Beane begins the film relying on a statistical hot-shot and composite character, "Peter Brand," to choose his players — while shutting out the A's long-term, experienced scouts. Brandt and Beane put together a team that promptly sinks to the bottom of the division. By keeping his new strategy close to the vest, Beane manages to alienate many of his employees and saps the morale of his team. A’s coach Art Howe is shown blatantly defying Beane's wishes.
But about forty minutes into the story, Beane adjusts his style. We see him chatting with his players and coach, describing what he’s thinking and what he expects. Beane approaches Dave Justice, a 36-year-old player whom he recruited against the advice of his scouts. Beane admits he can't implement his approach alone. He gets Justice's agreement to step up and be a leader.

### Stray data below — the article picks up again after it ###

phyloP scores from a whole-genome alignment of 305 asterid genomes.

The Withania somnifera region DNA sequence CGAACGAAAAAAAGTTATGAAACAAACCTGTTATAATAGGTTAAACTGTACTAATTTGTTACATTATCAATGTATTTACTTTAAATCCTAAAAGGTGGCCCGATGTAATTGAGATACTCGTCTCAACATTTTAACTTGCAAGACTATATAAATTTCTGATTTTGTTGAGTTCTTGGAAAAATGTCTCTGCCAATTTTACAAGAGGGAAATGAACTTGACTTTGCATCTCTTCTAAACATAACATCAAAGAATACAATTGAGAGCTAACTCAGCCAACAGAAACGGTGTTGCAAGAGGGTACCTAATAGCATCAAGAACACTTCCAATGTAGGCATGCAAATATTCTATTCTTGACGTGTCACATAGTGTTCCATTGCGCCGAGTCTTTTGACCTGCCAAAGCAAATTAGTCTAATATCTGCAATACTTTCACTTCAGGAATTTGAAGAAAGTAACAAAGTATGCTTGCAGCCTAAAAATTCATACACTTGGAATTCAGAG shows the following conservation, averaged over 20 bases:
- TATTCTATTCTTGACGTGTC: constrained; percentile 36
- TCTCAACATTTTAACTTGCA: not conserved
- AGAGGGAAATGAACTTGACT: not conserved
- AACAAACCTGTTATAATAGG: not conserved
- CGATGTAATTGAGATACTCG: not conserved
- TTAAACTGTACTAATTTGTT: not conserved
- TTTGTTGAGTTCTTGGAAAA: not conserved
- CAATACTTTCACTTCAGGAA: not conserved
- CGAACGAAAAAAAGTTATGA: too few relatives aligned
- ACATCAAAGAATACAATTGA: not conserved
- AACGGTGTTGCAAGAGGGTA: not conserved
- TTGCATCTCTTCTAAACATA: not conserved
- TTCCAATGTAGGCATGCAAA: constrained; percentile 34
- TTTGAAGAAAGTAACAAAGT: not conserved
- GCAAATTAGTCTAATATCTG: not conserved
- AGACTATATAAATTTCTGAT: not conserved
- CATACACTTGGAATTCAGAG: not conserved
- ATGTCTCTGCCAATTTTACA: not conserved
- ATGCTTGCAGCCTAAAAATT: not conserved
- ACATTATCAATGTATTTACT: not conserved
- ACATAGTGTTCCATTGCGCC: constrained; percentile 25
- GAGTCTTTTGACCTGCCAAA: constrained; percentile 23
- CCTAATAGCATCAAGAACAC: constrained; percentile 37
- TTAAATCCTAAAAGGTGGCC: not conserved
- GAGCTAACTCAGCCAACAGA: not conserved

Beane opens up to the people who are being affected by his decisions, sharing his strategy, and recruiting others to do the same. In short, he practices transparency.
Soon the A’s are climbing out of the division basement. They post a 20-game winning streak — a feat never before accomplished in baseball. Although they lose to the Minnesota Twins in postseason play, Beane's innovative and cost-effective strategy is quickly adopted by other teams. (Including the Red Sox, according to the film.)
In Moneyball, Beane learns — and demonstrates — that a leader’s transparency builds trust, morale, and better outcomes.
Today, many teams use a version of Beane’s strategy. Most (including the A's) are implementing a hybrid approach, blending the experience of veteran scouts with raw statistical data
Please join StudyMode to read the full document